The guys—and a few gals—who worked down in the stables rarely came to the house, calling on the phone when they needed something. But maybe they’d smelled baking and come looking for something to eat. They knew Grace liked feeding people.
Grace closed her notebook and moved across the kitchen floor to the little alcove that led to the back door.
“Grace’s Kitchen,” she sang as she flung the door open. “How can I help…?”
Her words died as she took in the woman on the doorstep. Grace had no idea who she was, and Grace knew everyone in Riverbend.
The woman was on the small side, about an inch shorter than Grace, and very slender. She wore stained jeans and a black, close-fitting tank top with wide shoulder straps, and carried a leather jacket slung over one arm.
Her hair was short and spiky, dyed a flat, soot black. She wore no makeup on her pale face, the lines about her eyes incongruous with her apparent youth. She had lines around her mouth too, and a pinched look that Grace thought came from certain types of addictive drugs.
“I’m sorry,” Grace said, the politeness she’d learned at her mother’s knee coming to her rescue. “Were you looking for someone?”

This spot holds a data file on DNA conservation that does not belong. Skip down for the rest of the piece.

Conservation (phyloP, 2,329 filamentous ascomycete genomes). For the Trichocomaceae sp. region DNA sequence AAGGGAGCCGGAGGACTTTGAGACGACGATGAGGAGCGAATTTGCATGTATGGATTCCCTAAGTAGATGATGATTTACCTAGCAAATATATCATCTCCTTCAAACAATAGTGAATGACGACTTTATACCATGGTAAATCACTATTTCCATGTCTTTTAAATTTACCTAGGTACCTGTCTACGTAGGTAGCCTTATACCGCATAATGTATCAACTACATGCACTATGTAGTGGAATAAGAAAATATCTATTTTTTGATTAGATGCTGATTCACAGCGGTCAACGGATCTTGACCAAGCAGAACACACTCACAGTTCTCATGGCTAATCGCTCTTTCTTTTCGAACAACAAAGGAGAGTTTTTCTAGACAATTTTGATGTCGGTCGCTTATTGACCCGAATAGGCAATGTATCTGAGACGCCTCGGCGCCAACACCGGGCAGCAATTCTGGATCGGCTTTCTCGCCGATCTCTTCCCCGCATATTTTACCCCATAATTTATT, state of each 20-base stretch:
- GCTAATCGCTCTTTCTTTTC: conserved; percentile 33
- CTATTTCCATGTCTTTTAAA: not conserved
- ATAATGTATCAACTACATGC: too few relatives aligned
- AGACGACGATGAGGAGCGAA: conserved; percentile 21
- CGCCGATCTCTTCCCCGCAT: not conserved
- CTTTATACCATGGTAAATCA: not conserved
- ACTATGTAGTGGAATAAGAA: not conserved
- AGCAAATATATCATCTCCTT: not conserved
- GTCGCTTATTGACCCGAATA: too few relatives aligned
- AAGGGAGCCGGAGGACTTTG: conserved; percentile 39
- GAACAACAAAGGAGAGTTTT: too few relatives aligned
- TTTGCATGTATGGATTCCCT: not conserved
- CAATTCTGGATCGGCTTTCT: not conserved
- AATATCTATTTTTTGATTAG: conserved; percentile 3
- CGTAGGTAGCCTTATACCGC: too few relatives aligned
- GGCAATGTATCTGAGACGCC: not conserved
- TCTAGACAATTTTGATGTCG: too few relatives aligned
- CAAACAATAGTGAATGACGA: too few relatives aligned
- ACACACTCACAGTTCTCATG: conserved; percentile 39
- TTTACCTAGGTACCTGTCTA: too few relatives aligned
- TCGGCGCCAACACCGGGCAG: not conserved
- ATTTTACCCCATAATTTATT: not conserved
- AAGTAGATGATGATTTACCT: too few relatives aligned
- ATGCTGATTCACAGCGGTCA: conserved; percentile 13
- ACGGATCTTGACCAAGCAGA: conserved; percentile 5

The woman already made her uncomfortable, but Grace refused to let herself judge too quickly. She might simply have gotten lost on the back highways that crisscrossed Hill Country, and need directions.
The woman looked Grace up and down with hard, light brown eyes. Grace did not know her, yet there was something familiar about those eyes, in the shape of them and the way they narrowed.
“Who are you?” the woman snapped. Her voice was gravelly, too deep for such a young throat.
“I’m the cook,” Grace said. “I work here.” Normally, Grace was far friendlier, offering her name and her life story to anyone she met, but her instincts were telling her to be reticent.
“Carter still live here?”
“Yes,” Grace said slowly. Lying would do no good—the woman could ask anyone in town that question and get the same answer. “But he’s not home. Can I tell him who stopped by?”